All Things Are Connected

The chief of a certain village had many advisors.

If there was something he wanted done, he would order it done, and it would be done. “Is it a good thing?” the chief would ask. Whether it was a wise decision or no, his counselors always agreed.  Those who did not were beaten.  There was one counselor who never said ‘yes’ and never said ‘no.’  This counselor would consider the matter and reply, “All things are connected.”


The village was located at the edge of the marsh.  At night when the chief couldn’t sleep, he became aware of the noisy croaking of the frogs.  Once it came to his attention, he found himself listening for it each night.  The sound annoyed him so much he ordered all the frogs killed.


“Do you agree with my plan?” he asked.  His counselors all agreed, except for the one, who warned, “All things are connected.”  “Pah!” said the chief, and that night he sent his people to the marshes to kill frogs.

They killed frogs and they killed frogs until there were no frogs left to kill.

“Ah,” said the chief. “Now I shall be able to sleep.”
That night he slept very well, and for many nights thereafter.

But one night he heard another annoying sound.  “Zzzzzz…Zzzzz…Zzzzzzzzzzzz…”

He summoned his counselors.  “The mosquitoes are worse than the frogs!  Why didn’t you tell me they would rise in swarms and eat us alive without the frogs to eat them? Tonight I will send my people to kill all the mosquitoes!” So they killed mosquitoes and they killed mosquitoes. But as many they killed, there were many more left. The mosquitoes made life so miserable that everyone left their fields and homes to start new lives far away, until the village was deserted, except for the chief and his family.


All day long the chief sat alone in his hut, swatting mosquitoes and muttering, “All things are connected.” But it was too late for the frogs. Too late for the village. Too late for the chief. Finally he too moved away.

The wise understand that all things are connected…

By the ground we walk on…

By the air we breathe…

By the the water we drink…

By the rhythm of the heart.

All things are connected…

…and hang by a delicate thread.

We too are living on the edge, and must find the balance between give and take.

Can we learn the difference between just enough…

…and too much?

All…

…things…

…are…

…connected.

What kind of world do we want to leave our children?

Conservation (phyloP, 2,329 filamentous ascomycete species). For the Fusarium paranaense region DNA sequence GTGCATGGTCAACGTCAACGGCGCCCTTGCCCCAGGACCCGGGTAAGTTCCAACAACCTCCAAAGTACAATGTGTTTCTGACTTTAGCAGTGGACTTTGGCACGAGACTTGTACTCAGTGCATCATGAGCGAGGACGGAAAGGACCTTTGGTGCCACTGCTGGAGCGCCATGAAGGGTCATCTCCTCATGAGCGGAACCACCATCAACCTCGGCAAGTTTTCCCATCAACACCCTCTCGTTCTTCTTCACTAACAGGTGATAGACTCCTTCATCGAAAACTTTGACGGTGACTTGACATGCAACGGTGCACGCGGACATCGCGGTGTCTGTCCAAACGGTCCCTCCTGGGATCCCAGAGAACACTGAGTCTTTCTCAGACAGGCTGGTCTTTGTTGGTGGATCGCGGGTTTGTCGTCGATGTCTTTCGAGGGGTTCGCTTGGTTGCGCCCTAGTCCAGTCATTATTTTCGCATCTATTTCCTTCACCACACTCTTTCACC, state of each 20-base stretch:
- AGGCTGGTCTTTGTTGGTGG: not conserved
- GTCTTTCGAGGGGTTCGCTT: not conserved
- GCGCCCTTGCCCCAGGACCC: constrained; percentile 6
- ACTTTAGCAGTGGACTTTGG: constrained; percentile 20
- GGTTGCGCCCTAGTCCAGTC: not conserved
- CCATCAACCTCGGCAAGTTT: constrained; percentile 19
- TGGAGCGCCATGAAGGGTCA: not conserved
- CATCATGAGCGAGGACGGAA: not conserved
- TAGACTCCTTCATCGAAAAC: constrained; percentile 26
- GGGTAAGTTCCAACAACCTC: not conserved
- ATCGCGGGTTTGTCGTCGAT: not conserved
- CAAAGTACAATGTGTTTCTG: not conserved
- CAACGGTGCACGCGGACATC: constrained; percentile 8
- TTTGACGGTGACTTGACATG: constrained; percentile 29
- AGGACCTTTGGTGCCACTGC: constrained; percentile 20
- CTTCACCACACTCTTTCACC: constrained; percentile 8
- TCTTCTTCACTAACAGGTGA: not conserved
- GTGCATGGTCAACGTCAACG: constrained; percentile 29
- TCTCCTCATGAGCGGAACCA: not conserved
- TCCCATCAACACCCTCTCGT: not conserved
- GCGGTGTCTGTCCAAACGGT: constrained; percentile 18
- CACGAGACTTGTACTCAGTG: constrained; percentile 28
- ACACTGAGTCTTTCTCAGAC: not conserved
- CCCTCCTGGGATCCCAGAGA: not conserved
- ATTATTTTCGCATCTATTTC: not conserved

The answer is in our hands.

All words and images copyright 2016 Naomi Baltuck

Click here for more interpretations of The Weekly Photo Challenge: Edge.

 

The Circus Is Always In Town…

…at Pat Peterson’s house.

And yours too, if you’re a friend.  In fact, after Pat’s last visit I found a mysterious note and a tiny solar-powered circus on my kitchen windowsill.

Finding ways to surprise and entertain is second nature to Pat.

It has always been that way.

And I suspect it always will.

Don’t let the bun and the bifocals fool you.

 

Pat meets every challenge head-on.

Life is never dull.  She says, “I’m the Crazy Cat Lady your mother warned you about.”

Pat spends hours–sometimes whole weekends–doing what she calls “peddling pussy” at pet adoption fairs, finding good homes for difficult-to-place kitties. If she can’t place them, she takes them in herself.  Which is why her fourteen roommates have afflictions like kitty diabetes, three legs, one eye, not to mention curious names like Bumpus, Baby June, Lucy and Ethel, Bingo, and Rodeo, just to name a few.

Pat is a storyteller extraordinaire. Years ago, before a performance, she came to chat with my daughter Bea, sitting in the front row with a little friend.  When she left to prepare for her show, Pat gave Bea a big box of lollipops. Bea’s friend asked, “Who was that?”  “That was Pat,” said Bea. “She’s…some kind of relative.” Bea didn’t know exactly how, but she knew Pat was family. Even now that my kids are grownup world travelers, Pat still sees them off on every trip with toys, homemade cookies…

…and other necessaries.

 

Whether sharing folk or literary tales, or her specialty, personal tales drawn from her own life, Pat is the best. For years I’ve been trying to get her to record her stories. She finally agreed to tell/record at a house concert that fell a couple days after her birthday and on the actual birthday of her husband Richard, a retired engineer.

When right brain and left brain collided 54 years ago, sparks went flying…

…and they have been ever since.

After retiring, Richard discovered Train Mountain, the equivalent of Disneyland for seasoned brainiacs. There he builds scale model trains and gets to be the fun kind of engineer. Pat and their son Sam have been sighted there riding the rails with him.


At the house concert Pat shared her signature stories, while storyteller and local Good Guy, John Wasko, recorded them.

I knew she’d close with “The Man Whose Mother Was a Pirate” by Margaret Mahy.

So we went with a pirate theme.

We have our Seattle Storytelling Guild audiences trained.

They are not afraid to play dress up.

Festivities opened with a pirate ship pinata.  Someday, when you’re older, I’ll tell you why we filled it with quarters instead of candy.

The doll, created by a friend of Pat’s, is a Pat Peterson action figure wearing the dress from her exquisite and unforgettable personal story called…The Yellow Party Dress.

I think it’s safe to say it was a happy birthday for Pat and Richard, and a Happy Day for everyone else.

 

For our friend, our auntie, our storygodmother, our beloved Queen Mum of the SSG, may there be many more, with sugar on top!

Copyright 2016 NaomiBaltuck